• Price discovery and display of prices became disfunctional.
    • The managements made arrangements with the traders and the powerful ‘commission agents’, leaving the farmers in the lurch.
    • Only in case of the Minimum Support Price (MSP), farmers got decent prices as there was no price discovery. However, the traders kept their interests intact by increasing their commissions, which burdened the FCI.

With traders and governments in collusion, no APMC reforms were allowed to take off:

  • The ‘mutual benefit’ arrangement between traders and governments ensured that all efforts to reform APMCs failed.
  • There were many committees, model acts or advisories and requests from the Union government during the last twenty years calling for APMC reforms.
  • To a large extent, they need to take the blame for the current situation, where new central farm bills were necessitated to enable better price discover for farmers.

FPTC Bill to overcome barriers created by APMCs:

  • The Farmers’ Produce Trade and Commerce (promotion and facilitation) Bill 2020 seeks to give farmers and traders enjoy the freedom of choice relating to sale and purchase of farmers’ produce.
  • It seeks to facilitate remunerative prices through competitive alternative trading channels to promote efficient, transparent and barrier-free inter-State and intra-State trade and commerce of farmers’ produce outside physical premises of markets or deemed markets notified under various State agricultural produce market (APMC) laws.
  • FPTC Bill has been hailed as a game-changer creating new opportunities for farmers. Farmers are yet to be convinced.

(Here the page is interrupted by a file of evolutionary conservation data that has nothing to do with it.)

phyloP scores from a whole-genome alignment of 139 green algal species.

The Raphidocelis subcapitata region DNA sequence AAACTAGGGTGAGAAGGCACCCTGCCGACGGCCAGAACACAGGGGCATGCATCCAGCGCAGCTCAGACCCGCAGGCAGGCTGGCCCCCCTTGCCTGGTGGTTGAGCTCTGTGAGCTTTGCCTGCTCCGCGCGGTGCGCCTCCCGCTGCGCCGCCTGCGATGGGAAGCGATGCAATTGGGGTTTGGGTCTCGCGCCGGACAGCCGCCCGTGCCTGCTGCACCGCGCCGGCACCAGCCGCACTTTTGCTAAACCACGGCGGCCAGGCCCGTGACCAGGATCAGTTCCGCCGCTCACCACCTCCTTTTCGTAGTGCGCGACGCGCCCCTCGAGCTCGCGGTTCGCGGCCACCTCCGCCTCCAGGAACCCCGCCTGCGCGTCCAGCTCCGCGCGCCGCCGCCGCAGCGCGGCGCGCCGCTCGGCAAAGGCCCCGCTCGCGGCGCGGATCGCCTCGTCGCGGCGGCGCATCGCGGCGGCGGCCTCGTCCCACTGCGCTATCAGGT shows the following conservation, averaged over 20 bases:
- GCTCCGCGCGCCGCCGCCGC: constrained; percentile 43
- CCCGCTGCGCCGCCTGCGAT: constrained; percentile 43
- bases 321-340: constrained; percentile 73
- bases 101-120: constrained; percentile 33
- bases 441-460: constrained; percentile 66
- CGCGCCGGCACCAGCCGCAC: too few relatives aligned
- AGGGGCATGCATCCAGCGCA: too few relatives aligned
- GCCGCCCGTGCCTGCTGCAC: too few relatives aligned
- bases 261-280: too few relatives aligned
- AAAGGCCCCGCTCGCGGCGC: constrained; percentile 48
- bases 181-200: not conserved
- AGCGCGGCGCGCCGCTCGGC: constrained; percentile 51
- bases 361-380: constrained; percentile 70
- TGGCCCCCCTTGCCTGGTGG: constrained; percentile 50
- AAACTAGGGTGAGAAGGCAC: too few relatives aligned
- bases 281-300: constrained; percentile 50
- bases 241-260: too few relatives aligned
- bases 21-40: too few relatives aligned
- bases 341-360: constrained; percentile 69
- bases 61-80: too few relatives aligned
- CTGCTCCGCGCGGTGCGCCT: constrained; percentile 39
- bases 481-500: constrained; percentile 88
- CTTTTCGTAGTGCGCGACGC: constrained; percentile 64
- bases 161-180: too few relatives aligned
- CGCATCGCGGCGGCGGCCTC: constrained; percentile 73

• It will bring the  virtual monopoly of APMCs to an end.

How to reinvent APMCs to keep them relevant:

  • In spite of all their failures, APMCs will continue to remain relevant not just for the infrastructure, but for price discovery and payment processes, however, imperfect.
  • However, they need to reinvent themselves to serve farmers.
  • Change the law to make them farmers’ organisations:
    • At least two-thirds of the members of the board/committee should be elected farmers/ Farmer Producer Organisations (FPOs), reducing the government nominees to two.
    • The board /committee should be allowed to appoint the chief executive from the open market.
    • By law, the scope for frequent government interventions must be ended and all cadre-based government-controlled employees must be removed.
    • The board should function like a well managed co-operative.
  • Allow farmers to sell in any market yard:
    • The states must amend the APMC acts to remove ‘geographical’ constraints for all farmers by allowing farmers to sell in any market yard of their choice.
  • End separate licenses for each market:
    • States must remove the condition of a separate licence for each market.
    • One licence can be made valid for the entire state, and it can be made hassle-free and online.
  • Reduce cesses:
    • The cess must be reduced to 1% or less.
    • Mandis can collect service charges, if required, for facilities provided.
  • End commission agents:
    • The coterie of ‘commission agents’ must be removed, with the buyer or the farmer paying service charges if they use their services.
  • Invest in market yards: 
    • There must be substantial investment in the market yard premises, to create modern storage & cold chain facilities, state of the art auction halls, fintech, hygiene, etc, to make the market yards modern and efficient.
  • Prioritize the provision of ‘farm services’ to support farmers 
  • There is a need to drastically reduce the APMC schedule of commodities to a bare minimum.


GS Paper III: Indian Economy